Excerpts from Fanny Seward's Diary, 1863-1864, Cushman mentions

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Excerpts from Fanny Seward's Diary, 1863-1864, Cushman mentions


Cushman, Charlotte Saunders, 1816-1876
Stebbins, Emma, 1815-1882
Cushman, Edwin "Ned" Charles, 1838-1909
Cushman, Emma Crow, 1839-1920
Social Events--Travels
Relationships-- Intimate--Same-sex
Political Affairs
Booth, Edwin, 1833-1893
Mercer, Sallie


Fanny Seward writes about meeting Charlotte Cushman and Emma Crow Cushman. Fanny is very fond of Charlotte who gives her a ring, books, and many insights into the world of the theater. Several theater managers try to convince Cushman to play for them and Fanny gives an account of their visits to the theaters. Fanny mentions Charlotte's visits to the Capitol, the talks with her father, and the relationship between Emma and Charlotte, as well as Charlotte's endeavors to make Emma Stebbins work on a statue of Mr Seward. Fanny calls Emma Stebbins Cushman's "friend in Rome."


University of Rochester, Rare Books &Special Collections


Seward, Frances "Fanny" Adeline, 1844-1866


University of Rochester, Rare Books &Special Collections, Fanny Seward Diary





Diary (Entry) Item Type Metadata


Friday, Oct 9, 1863 (page 60):
"Miss Cushman and her nephew's wife, Mrs. Emma Crow [both words inserted] Cushman arrived late Friday night Fred met them at the cars. When the front door opened Anna and I ran downstairs & met Miss Cushman on our way up — Anna first — After kissing she gave me also a warm kiss saying she was glad to see me here. They came into the parlor, & at the door Miss C. introduced me to her niece."
Friday, Oct 9, 1863 (page 61):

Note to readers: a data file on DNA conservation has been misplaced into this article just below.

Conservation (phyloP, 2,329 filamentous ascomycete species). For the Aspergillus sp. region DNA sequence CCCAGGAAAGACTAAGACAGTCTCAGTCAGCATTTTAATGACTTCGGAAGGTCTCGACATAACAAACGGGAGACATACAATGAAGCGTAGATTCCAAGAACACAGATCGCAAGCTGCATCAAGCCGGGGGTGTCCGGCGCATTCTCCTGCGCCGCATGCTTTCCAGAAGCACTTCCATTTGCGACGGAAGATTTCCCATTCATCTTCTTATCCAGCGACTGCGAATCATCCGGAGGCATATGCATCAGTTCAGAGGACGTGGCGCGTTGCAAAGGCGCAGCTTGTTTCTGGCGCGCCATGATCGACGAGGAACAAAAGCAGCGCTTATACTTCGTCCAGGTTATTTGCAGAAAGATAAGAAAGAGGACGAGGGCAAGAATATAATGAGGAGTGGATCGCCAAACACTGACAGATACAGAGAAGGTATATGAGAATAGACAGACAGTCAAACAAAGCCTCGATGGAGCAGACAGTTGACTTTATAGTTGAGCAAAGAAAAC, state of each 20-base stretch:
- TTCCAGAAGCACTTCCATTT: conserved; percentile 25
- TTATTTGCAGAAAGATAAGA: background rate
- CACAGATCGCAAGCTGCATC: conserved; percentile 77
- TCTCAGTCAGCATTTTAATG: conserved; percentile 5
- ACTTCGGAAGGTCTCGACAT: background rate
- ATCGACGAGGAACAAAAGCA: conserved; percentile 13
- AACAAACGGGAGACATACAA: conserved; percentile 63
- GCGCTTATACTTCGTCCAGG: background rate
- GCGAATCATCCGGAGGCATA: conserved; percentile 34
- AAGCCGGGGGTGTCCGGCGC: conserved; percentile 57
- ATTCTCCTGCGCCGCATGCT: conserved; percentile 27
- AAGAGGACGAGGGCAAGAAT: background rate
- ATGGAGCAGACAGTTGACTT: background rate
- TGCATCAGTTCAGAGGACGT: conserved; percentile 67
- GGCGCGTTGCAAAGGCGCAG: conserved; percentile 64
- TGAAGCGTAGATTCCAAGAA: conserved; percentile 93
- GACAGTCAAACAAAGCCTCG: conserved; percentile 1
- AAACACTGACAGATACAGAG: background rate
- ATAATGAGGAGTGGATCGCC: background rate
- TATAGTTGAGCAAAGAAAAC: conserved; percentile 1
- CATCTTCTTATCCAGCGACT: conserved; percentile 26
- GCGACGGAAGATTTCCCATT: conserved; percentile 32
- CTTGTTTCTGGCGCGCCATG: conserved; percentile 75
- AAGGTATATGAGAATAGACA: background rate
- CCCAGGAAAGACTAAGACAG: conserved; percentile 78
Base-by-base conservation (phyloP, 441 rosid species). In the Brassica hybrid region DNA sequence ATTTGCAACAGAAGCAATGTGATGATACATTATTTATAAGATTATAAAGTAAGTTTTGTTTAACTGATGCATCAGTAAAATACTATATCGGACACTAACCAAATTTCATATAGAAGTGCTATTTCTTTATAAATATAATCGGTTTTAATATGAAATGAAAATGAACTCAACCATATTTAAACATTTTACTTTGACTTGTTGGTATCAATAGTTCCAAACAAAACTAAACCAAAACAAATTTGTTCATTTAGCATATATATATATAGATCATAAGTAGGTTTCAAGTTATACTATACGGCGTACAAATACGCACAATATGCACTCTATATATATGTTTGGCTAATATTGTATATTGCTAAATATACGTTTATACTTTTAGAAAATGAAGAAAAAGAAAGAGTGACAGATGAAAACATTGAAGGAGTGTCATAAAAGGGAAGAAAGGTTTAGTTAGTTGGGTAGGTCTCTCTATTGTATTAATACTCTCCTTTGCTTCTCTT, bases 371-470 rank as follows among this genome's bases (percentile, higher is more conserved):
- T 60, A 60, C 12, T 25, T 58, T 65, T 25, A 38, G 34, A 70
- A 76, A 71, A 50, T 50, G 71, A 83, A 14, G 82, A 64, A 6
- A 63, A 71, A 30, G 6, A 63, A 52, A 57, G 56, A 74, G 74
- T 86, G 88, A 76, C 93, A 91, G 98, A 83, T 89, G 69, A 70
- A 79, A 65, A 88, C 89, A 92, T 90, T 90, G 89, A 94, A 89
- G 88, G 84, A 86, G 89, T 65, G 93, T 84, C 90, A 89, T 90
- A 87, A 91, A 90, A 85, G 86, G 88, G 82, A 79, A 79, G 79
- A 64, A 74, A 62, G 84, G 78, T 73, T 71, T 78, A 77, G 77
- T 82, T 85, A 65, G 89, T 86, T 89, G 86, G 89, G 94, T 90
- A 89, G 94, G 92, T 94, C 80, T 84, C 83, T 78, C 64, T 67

"She is devotedly fond of 'Emma' as she calls Mrs. C or more frequently "darling' or 'precious'"
Friday, Oct 9, 1863 (page 62):
"With him Miss Cushman talked politics with the ease and air of habit which is usually confined to men - her views comprehensive, clear, far-sighted - & not crotchetty or headstrong as most women are apt to be on such subject- She was in N.Y. at the time of the Riots. Told us an instance of one of her friends who was passing quietly along when arrested by the mob - they accusing him of having voted a Republican ticket... Miss C. has acted once in Boston & once in Phila - giving the proceeds each time to the local branch of the Sanitary commission. In one place thirteen hundred dollars- and in the other two thousand an twenty dollars [...] A long article devoted to her performance of Lady Macbeth appeared in the Times last night - signed G - supposed to be by Mr Giles - She seemed to consider it a great surprise & compliment. She told us a good deal about theaters."
Saturday Oct 10, 1863 (page  63):
"In the morning Miss Cushman was very busy writing letters. Her correspondence is really enormous, & every mail brings her from one to many letters. She showed me a curious list - a page of letter paper divided into all the days of a month - and opposite each day she sets dowsn not only the letters she receives & writes but other items connected with her correspondence, travelling, etc. The most compact diary I ever saw."
Monday Oct 12, 1863 (page 70):
"As we passed the statue Miss C. told me she was very anxious to have Miss Stebbins see my father in the way which few do see him - with his gentle ways in his family - She wished a statue made of him which should +++ [crossed out] live after him - and she thought Miss Stebbins could do it."